Worcester, officially known as the City of Worcester, is a city and the county town of Worcestershire in the West Midlands of England. Worcester is situated some southwest of the southern suburbs of Birmingham and north of Gloucester, and has an approximate population of 100,000 people. The River Severn runs through the middle of the city, overlooked by the 12th-century Worcester Cathedral. The site of the final battle of the Civil War, Worcester was where Oliver Cromwell's New Model Army defeated King Charles II's Cavaliers, cementing the English Interregnum, the eleven-year period during which England and Wales became a republic. Worcester was the home of Royal Worcester Porcelain and, for much of his life, the composer Sir Edward Elgar. It houses the Lea & Perrins factory where the traditional Worcestershire Sauce is made, and is home to one of the UK's fastest growing universities, the University of Worcester.
The trade route past Worcester which later formed part of the Roman Ryknild Street dates to Neolithic times. The position commanded a ford over the River Severn (the river was tidal past Worcester prior to public works projects in the 1840s) and was fortified by the Britons around 400 . It would have been on the northern border of the Dobunni and probably subject to the larger communities of the Malvern hillforts. The Roman settlement at the site passes unmentioned by Ptolemy's Geography, the Antonine Itinerary, and the Register of Dignitaries but would have grown up on the road opened between Glevum (Gloucester) and Viroconium (Wroxeter) in the 40s and 50s. It may have been the "Vertis" mentioned in the 7th-century Ravenna Cosmography. Using charcoal from the Forest of Dean, the Romans operated pottery kilns and ironworks at the site and may have built a small fort.
In the 3rd century, Roman Worcester occupied a larger area than the subsequent medieval city, but silting of the Diglis Basin caused the abandonment of Sidbury. Industrial production ceased and the settlement contracted to a defended position along the lines of the old British fort at the river terrace's southern end. This settlement is generally identified with the listed among the 28 cities of Britain by the History of the Britons attributed to Nennius. This is not a British name but an adaption of its Old English name , "fort of the Weorgoran". The Weorgoran (the "people of the winding river") were precursors of Hwicce and probably West Saxons who entered the area some time after the 577 Battle of Dyrham. In 680, their fort at Worcester was chosen—in preference to both the much larger Gloucester and the royal court at Winchcombe—to be the seat of a new bishopric, suggesting there was already a well-established and powerful Christian community when the site fell into English hands. The oldest known church was , which was certainly British; the Saxon cathedral was dedicated to St Peter.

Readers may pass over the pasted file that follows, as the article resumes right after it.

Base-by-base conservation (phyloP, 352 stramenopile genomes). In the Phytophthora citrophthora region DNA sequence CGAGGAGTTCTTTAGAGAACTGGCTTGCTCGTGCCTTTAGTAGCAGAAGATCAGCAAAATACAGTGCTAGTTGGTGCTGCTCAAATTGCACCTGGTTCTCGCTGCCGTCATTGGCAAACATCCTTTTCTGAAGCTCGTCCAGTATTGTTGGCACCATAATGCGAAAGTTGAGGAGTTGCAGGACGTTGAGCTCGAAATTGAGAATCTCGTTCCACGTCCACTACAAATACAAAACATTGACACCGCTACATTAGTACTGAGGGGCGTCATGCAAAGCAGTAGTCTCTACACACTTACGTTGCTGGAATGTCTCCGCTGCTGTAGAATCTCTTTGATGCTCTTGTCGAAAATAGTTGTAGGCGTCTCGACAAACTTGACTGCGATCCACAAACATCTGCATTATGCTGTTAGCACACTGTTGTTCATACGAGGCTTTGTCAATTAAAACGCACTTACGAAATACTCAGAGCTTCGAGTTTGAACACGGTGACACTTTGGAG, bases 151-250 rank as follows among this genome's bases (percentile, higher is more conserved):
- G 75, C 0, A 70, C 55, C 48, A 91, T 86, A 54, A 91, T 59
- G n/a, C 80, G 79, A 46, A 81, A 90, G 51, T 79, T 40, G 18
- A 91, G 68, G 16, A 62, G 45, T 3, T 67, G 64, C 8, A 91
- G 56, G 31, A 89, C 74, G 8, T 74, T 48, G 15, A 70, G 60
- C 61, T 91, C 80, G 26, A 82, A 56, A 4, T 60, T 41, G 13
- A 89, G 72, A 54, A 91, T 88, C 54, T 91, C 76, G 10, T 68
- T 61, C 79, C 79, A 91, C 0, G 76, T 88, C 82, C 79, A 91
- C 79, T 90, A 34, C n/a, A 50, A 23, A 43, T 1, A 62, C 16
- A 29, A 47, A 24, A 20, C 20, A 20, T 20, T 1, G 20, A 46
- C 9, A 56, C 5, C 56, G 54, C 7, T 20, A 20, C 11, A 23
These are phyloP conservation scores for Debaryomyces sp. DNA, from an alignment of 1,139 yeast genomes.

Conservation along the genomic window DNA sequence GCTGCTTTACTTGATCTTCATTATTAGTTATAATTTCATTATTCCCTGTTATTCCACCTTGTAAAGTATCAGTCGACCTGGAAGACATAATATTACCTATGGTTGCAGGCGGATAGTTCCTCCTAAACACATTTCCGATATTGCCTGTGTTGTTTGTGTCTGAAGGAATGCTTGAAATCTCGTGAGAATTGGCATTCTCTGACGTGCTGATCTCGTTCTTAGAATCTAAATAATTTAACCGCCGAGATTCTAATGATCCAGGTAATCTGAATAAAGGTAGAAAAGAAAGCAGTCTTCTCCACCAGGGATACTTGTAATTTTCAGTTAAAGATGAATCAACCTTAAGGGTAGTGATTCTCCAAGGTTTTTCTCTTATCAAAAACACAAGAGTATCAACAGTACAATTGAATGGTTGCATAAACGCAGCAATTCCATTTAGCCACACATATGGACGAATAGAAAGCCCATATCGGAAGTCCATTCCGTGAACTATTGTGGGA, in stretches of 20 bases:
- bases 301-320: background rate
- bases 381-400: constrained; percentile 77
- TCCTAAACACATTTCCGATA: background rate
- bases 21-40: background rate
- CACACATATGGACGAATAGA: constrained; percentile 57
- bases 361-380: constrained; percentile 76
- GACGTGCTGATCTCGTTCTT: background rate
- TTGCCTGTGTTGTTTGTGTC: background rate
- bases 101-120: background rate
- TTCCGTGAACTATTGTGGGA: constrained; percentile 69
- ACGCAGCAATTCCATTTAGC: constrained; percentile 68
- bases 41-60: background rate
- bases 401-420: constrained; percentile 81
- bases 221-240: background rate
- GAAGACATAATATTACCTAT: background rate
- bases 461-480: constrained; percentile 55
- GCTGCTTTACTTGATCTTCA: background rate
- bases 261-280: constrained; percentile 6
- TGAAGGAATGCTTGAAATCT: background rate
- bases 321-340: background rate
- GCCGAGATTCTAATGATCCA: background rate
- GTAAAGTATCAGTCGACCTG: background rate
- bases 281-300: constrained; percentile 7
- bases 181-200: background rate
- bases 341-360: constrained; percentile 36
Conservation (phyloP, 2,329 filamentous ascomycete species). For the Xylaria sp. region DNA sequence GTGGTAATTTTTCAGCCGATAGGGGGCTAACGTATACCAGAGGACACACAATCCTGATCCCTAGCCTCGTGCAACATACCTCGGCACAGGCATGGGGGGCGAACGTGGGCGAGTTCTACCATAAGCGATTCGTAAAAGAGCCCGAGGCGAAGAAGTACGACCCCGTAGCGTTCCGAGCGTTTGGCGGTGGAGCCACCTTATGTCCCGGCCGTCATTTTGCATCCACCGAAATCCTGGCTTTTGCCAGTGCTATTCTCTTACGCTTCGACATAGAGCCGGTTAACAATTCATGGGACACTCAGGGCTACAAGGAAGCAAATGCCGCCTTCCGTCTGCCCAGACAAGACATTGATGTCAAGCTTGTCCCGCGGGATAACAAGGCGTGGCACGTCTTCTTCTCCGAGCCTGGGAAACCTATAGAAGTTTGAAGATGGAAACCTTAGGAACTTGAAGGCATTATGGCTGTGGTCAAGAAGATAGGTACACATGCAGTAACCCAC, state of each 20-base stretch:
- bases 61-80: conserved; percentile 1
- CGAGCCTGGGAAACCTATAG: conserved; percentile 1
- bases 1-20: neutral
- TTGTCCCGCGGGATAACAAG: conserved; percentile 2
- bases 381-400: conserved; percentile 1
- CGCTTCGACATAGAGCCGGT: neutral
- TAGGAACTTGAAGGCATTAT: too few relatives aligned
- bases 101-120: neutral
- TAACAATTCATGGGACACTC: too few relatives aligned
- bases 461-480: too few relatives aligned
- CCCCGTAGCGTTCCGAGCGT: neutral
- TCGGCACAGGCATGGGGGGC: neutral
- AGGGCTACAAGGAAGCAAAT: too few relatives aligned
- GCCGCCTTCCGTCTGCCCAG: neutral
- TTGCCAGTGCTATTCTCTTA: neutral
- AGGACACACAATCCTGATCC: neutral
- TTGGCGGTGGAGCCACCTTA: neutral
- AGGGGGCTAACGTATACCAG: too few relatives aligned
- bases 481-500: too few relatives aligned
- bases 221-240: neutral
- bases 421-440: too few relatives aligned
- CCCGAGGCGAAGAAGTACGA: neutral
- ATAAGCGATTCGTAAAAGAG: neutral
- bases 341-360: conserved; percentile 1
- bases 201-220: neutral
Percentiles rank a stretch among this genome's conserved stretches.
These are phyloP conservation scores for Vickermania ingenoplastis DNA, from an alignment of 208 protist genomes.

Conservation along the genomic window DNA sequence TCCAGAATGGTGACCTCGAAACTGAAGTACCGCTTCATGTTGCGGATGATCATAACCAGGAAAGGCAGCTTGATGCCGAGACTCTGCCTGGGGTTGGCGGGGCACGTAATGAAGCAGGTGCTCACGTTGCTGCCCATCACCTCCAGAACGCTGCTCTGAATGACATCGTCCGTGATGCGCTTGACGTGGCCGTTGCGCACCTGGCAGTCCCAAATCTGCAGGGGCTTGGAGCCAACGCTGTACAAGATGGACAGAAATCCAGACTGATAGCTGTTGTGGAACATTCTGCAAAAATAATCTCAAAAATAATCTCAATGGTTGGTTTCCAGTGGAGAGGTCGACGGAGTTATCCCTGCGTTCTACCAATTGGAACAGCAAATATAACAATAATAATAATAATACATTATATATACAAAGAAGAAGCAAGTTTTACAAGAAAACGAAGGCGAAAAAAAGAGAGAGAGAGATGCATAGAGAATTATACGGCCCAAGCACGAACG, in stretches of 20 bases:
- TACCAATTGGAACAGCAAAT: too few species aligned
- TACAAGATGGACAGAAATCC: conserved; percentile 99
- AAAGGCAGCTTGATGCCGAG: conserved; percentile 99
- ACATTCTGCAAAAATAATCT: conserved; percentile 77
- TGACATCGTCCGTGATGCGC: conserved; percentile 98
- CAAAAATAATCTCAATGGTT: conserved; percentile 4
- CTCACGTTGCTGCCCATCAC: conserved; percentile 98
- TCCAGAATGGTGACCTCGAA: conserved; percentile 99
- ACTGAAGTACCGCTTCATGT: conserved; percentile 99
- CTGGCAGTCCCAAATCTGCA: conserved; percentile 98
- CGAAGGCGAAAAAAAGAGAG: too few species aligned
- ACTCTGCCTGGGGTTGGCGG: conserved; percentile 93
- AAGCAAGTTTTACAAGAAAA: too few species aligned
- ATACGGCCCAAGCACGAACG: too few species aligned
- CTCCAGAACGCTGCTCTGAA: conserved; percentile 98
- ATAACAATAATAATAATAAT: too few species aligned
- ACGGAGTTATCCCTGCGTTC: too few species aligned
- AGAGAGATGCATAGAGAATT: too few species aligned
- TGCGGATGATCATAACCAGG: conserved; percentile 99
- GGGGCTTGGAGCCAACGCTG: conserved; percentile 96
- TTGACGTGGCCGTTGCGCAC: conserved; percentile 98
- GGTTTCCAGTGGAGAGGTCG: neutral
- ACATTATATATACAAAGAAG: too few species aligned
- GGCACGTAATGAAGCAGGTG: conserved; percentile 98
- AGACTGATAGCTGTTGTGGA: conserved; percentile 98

The town was almost destroyed in 1041 after a rebellion against the punitive taxation of Harthacanute. During this time, the townsfolk relocated to (and at times were besieged at) the nearby Bevere Island, 2 miles upriver. The following century, the town (then better defended) was attacked several times (in 1139, 1150 and 1151) during "The Anarchy", i.e. civil war between King Stephen and Empress Matilda, daughter of Henry I. This is the background to the well-researched historical novel The Virgin in the Ice, part of Ellis Peters' "Cadfael" series, which begins with the words:
"It was early in November of 1139 that the tide of civil war, lately so sluggish and inactive, rose suddenly to wash over the city of Worcester, wash away half of its lifestock, property and women, and send all those of its inhabitants who could get away in time scurrying for their lives northwards away from the marauders". (These are mentioned as having arrived from Gloucester, leaving a long lasting legacy of bitterness between the two cities.)